SINGAPORE - Some clinics have been receiving "non-stop" inquiries from people interested in taking Sinovac's Covid-19 vaccine following the Ministry of Health's (MOH) announcement late on Wednesday (June 16) that 24 private healthcare institutions were licensed to administer it.
MOH said that anyone interested in taking the vaccine could contact the 24 selected providers directly from Friday for more details.
But, as at Thursday afternoon, it appeared some of the providers were inundated by calls.
The Straits Times contacted all 24 providers but 20 either did not answer the phone or could not be reached.
The four that did respond said they had been dealing with calls about the Sinovac vaccine since morning.
A clinic assistant at iCare Medical and Wellness Clinic said she had received "too many calls to count", even though the first batch of the vaccine - 200 vials - is scheduled to reach the clinic only on Friday.
"We've been taking calls from 8.30am till now, non-stop... hundreds of calls," said another clinic assistant at Little Cross Family Clinic when contacted by ST at around 1pm.
She added that the vaccine would probably be delivered to her clinic this weekend.
Icon Cancer Centre Farrer Park also faced a deluge of calls in the morning.
"We've received a lot of calls today - a few hundred, within even the first few hours of the morning," said chief executive Serena Wee.
She added that her centre had been told their application was successful only on Wednesday night, so it is still working out certain administrative details.
"It's all very new to us right now, the process has been a little rushed," she said, but added that she believes her centre can make the necessary preparations by Thursday despite this.
The vaccine will be distributed on an appointment-only basis so as to control the number of people at the centre, said Ms Wee.
She added that her centre is expecting 200 vials of the vaccine to be delivered on Friday.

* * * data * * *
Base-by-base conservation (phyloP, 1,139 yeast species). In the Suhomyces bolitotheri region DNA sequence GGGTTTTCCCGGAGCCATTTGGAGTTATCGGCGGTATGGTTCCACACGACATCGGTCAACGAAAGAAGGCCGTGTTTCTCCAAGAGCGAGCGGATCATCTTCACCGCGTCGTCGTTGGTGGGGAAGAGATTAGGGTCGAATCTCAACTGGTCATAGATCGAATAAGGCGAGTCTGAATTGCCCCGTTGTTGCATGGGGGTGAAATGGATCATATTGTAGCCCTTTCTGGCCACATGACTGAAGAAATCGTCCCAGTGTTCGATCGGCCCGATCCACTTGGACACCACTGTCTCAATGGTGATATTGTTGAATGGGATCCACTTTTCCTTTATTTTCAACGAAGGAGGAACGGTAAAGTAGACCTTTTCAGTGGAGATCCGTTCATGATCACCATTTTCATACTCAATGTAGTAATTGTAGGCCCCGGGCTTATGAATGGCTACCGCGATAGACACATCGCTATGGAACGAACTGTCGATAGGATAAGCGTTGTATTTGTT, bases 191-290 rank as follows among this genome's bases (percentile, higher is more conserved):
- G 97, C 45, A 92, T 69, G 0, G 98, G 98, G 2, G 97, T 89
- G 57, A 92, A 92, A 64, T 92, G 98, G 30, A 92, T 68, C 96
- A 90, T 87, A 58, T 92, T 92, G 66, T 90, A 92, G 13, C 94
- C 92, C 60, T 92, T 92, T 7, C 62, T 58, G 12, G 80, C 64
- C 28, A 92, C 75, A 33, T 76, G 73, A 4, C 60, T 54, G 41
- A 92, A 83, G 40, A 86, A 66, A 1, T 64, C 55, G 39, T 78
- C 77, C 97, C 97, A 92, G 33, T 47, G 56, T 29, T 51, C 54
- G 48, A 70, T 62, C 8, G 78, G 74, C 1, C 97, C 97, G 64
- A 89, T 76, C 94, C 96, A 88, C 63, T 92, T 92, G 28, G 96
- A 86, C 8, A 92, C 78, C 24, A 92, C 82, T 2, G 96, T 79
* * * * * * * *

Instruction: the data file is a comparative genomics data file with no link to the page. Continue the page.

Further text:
Ms Wee said her centre was told that when half the vials had been used up, they could request for more from MOH.
Dr Leong Hoe Nam of Rophi Clinic said he would likely be requesting more doses beyond the initial 200, as they had also received hundreds of calls on Thursday.
MOH had earlier said that as the doses are being provided to the institutions for free, they should not charge people anything other than a vaccination administration fee, which is inclusive of consultation and 7 per cent goods and services tax.
The charge for Sinovac's vaccine by the 24 approved providers differs, ranging from $10 to $25.
Notably absent from the list of 24 providers were large healthcare chains such as IHH Healthcare, which had earlier expressed interest in being providers of the vaccine.
Dr Lim Boon Hee, a general practitioner who is not involved in the distribution of any Covid-19 vaccine, described this as "unusual".
"I thought it was a bit unusual. All the major groups were interested, why were these smaller clinics chosen?" he said, adding that he felt such clinics may not have the manpower or space to cope with the "pent-up demand" for the Sinovac vaccine.
He tried to book a vaccination slot for one of his staff on Thursday morning, but found himself unable to get through to most of the clinics.
"We were hoping we could go to Raffles Medical Group or Healthway Medical as they have so many clinics... there could be a very chaotic situation if everyone rushes down on Friday," he said.
Responding to queries from ST on why major healthcare chains were not included in the list of approved providers, MOH said that the 24 providers were selected based on their ability to administer the vaccines safely, appropriately and efficiently, while committing to keeping their fees low.
It added: “Given that individuals have to pay the vaccine administration fees, we also took into account the fees quoted by the clinics. These clinics were assessed to have adequate medical processes, good compliance records, and had committed to offer the lowest administration fees.”
The ministry also clarified that unsuccessful applicants may still provide Sinovac’s vaccine if they apply to and are approved by the Health Sciences Authority under the Special Access Route (SAR) framework.
In such a case, the providers must import the vaccines into Singapore themselves in accordance to the conditions listed in their SAR approval and must be fully aware of the associated risks, said MOH.
They must also take full responsibility for using the vaccines on patients under their care.
“Ultimately, the provision of the Sinovac-CoronaVac Covid-19 vaccine under the SAR is a private arrangement and is not part of the national vaccination programme," it said.